SPS Librarians Facing Odds

District budget plan suggests librarian reductions.


Art by Simone Cielos

“I always say to myself it’s like the heart of the building,” said Mr. Manzin, Garfield’s High School’s librarian. The school library  is a central place in the building the community can access resources. But with recent Seattle School District budget plans for next year, it is unclear if Garfield and many other schools may be left to function without the library always open.

The new district budget suggests that librarians may be reduced to a part-time position. Although it’s not clear what this may look like, librarians would simply be around less to support the school.

“I’m here as a resource all day for students, staff, alumni, community members, and I can’t imagine not being here available for them, especially during the school day,” Manzin said. “There are so many students that I know personally that don’t have the resources at home, like computers, and this is one of those places they have access.”

Manzin allows students to check out laptops because he understands how students can’t always be in the library when they need to work online. “Without me being here assisting and helping them check out this equipment and circulate it, I’m not sure how some students are going to do going forward,” Manzin said.

Manzin has been a librarian at Garfield for three years and has been working to reduce the equity gap. But with resources potentially being limited, that progress could be impacted.

“I think that what we are going to see is that those gaps start to open up wider again because of not having the resources available to all of our students at all times,” Manzin said.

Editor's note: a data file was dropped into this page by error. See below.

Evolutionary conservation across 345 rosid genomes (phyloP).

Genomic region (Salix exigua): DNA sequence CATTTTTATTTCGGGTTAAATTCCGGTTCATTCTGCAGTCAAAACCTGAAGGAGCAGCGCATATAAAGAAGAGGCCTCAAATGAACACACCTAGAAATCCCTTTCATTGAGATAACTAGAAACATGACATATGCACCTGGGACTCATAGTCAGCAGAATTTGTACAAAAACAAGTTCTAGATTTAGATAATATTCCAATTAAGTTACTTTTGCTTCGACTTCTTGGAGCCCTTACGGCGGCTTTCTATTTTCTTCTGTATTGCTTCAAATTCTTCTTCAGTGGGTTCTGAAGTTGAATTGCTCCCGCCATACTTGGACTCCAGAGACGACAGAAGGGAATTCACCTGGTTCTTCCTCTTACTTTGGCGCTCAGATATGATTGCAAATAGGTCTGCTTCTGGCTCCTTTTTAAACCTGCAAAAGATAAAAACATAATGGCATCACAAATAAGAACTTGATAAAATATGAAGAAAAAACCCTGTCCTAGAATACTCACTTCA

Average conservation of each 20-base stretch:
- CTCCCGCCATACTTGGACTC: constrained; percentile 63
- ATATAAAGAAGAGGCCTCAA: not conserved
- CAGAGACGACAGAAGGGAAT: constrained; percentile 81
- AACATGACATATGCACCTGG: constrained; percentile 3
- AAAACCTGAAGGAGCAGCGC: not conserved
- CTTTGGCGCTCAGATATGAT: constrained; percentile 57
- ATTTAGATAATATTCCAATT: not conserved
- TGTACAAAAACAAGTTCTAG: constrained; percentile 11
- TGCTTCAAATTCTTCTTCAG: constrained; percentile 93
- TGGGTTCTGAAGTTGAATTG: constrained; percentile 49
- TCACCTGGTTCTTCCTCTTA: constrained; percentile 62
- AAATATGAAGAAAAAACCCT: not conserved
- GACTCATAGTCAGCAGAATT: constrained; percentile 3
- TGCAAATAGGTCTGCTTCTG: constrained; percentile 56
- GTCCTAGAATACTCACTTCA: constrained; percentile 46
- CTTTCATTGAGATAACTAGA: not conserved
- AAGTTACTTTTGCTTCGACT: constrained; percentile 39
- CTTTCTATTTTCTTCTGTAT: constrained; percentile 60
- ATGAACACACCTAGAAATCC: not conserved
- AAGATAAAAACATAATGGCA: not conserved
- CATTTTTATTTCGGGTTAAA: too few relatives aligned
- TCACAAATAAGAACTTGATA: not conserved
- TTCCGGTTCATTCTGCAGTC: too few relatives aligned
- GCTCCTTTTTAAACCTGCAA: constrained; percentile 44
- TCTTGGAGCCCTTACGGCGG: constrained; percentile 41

“It really scares me to think that in a building with a huge homeless student population, there’s not going to be a space that they know they can go to if they really needed to get help with schoolwork but even more than that, having a place to be.”

Unlike teachers whose relationship with students require them to grade their work, librarians hold a special role in the building. “I’m one of the few adults that is really there to help and assist and I don’t come with any judgment,” Manzin said.

“Education without a person in that role just becomes a classroom experience and there’s nothing broader.”

The change wouldn’t just impact high schools either, it will affect middle and elementary schools across the district. Elaine Harger, Washington Middle School’s librarian, notes how students use the library for a variety of important reasons both academically and socially.

“The library is where very important conversations take place. Conversations about social justice, eduction, community, and about the past, present, and future,” said Harger. “The library connects the school to the outside world.”

Even when the future is uncertain, librarians will continue to do their best to support the school’s needs. “I can guarantee any librarian in any position is going to work that much harder to still make it a full experience for every student,” Manzin said.